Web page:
Google ‘mind-reading’ AI can tell what you’re hearing by monitoring your brain signals in eerie experiment | The Sun

RESEARCHERS have developed an AI-powered tool that can recreate music people are listening to during brain scans.

The findings were shared in a new paper published in the database arXiv that has not yet been peer-reviewed. 

The experiment, conducted by a team of researchers from Google and Osaka University in Japan, is the first of its kind.

Scientists said the AI tool, called Brain2Music, works by analyzing brain imaging data from people who are listening to music.

After examining a person's brain activity, the AI produces a song that matches the genre, rhythm, mood, and instrumentation of the music the subject was listening to.

Brain imaging data that was fed to the AI pipeline was collected via a technique called functional magnetic resonance imaging.

This is a type of imaging method that can show regional, time-varying changes in the brain.

In other words, fMRI can see which parts of the brain are activated while a person is listening to music and when.


In the experiment, participants listened to 15-second music clips of blues, classical, country, disco, hip-hop, jazz, and pop.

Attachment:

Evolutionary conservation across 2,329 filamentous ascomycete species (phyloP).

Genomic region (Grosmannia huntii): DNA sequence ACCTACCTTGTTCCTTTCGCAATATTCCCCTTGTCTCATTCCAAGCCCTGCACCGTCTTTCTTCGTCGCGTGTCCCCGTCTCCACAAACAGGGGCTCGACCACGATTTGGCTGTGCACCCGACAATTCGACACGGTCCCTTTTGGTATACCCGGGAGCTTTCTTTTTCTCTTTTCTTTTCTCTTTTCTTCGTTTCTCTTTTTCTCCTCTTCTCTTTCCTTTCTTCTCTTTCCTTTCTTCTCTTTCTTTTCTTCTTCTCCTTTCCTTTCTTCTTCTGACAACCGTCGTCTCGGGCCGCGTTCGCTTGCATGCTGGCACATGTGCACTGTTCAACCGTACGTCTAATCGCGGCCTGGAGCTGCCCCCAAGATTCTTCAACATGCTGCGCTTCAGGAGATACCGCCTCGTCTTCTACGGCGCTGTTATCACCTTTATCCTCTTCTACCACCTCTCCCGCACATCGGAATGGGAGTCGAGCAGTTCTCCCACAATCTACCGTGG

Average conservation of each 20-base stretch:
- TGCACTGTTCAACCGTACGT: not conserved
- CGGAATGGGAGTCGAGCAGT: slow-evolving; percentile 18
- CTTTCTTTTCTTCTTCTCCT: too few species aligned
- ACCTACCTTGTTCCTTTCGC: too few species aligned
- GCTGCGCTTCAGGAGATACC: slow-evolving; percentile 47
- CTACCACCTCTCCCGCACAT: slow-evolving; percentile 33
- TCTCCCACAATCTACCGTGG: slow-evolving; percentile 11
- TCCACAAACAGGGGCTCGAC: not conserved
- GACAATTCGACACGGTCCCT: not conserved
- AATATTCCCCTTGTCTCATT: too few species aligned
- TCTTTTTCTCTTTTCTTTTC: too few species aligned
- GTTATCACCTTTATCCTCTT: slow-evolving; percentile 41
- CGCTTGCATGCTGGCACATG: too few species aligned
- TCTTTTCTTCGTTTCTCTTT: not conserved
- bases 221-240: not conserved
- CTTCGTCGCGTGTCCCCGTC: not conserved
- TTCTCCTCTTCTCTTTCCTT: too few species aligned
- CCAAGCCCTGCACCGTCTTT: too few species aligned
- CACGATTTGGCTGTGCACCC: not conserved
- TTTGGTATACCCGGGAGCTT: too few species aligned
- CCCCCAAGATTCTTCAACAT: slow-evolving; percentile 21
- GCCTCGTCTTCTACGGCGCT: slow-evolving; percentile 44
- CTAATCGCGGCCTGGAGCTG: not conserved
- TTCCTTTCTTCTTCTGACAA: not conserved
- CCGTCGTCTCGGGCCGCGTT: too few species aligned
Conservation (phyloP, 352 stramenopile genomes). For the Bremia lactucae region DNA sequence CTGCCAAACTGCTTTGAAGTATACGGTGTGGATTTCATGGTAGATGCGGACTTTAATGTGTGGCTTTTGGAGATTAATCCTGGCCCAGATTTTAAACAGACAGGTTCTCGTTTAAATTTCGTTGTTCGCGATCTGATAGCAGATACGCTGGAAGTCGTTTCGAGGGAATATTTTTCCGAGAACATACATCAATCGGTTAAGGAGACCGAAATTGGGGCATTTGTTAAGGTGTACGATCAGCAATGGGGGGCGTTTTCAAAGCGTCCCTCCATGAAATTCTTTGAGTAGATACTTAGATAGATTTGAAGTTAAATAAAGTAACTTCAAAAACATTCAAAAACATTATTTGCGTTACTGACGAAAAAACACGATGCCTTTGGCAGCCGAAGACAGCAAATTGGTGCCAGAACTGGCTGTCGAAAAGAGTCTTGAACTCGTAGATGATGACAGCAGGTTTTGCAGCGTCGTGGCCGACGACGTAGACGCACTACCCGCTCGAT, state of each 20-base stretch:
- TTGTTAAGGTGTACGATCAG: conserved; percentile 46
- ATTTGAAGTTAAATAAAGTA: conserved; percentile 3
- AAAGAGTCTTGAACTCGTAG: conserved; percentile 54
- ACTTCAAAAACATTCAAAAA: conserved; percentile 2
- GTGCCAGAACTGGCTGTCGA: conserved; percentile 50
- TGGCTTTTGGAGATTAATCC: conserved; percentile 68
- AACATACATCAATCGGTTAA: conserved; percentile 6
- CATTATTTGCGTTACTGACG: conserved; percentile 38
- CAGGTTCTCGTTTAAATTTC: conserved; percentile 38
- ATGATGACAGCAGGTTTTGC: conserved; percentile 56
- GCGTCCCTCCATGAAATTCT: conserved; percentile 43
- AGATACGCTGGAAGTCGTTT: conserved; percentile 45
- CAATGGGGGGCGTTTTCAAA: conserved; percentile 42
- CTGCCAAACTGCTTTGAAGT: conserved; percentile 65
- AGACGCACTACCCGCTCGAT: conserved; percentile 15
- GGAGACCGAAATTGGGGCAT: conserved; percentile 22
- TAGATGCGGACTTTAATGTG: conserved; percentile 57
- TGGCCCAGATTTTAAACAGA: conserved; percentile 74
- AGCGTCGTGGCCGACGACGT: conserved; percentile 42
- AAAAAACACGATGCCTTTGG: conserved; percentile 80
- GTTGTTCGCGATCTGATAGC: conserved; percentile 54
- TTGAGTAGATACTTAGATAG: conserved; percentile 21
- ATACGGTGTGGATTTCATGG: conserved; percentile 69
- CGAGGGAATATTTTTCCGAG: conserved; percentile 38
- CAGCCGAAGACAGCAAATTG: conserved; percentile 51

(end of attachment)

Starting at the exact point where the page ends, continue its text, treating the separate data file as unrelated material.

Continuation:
After data was collected, the AI program was trained to identify links between elements of the music and participants' brain signals.

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The AI would then convert the imaging data into a form that emulates music from the original song clips.

Researchers then input this data into an AI model developed by Google, dubbed MusicLM.

The experimental AI tool, announced by Google earlier this year, works by turning your text descriptions into music.

"The agreement, in terms of the mood of the reconstructed music and the original music, was around 60 percent," study co-author Timo Denk, a software engineer at Google in Switzerland, told Live Science.

"The method is pretty robust across the five subjects we evaluated," Denk said.

"If you take a new person and train a model for them, it's likely that it will also work well."  

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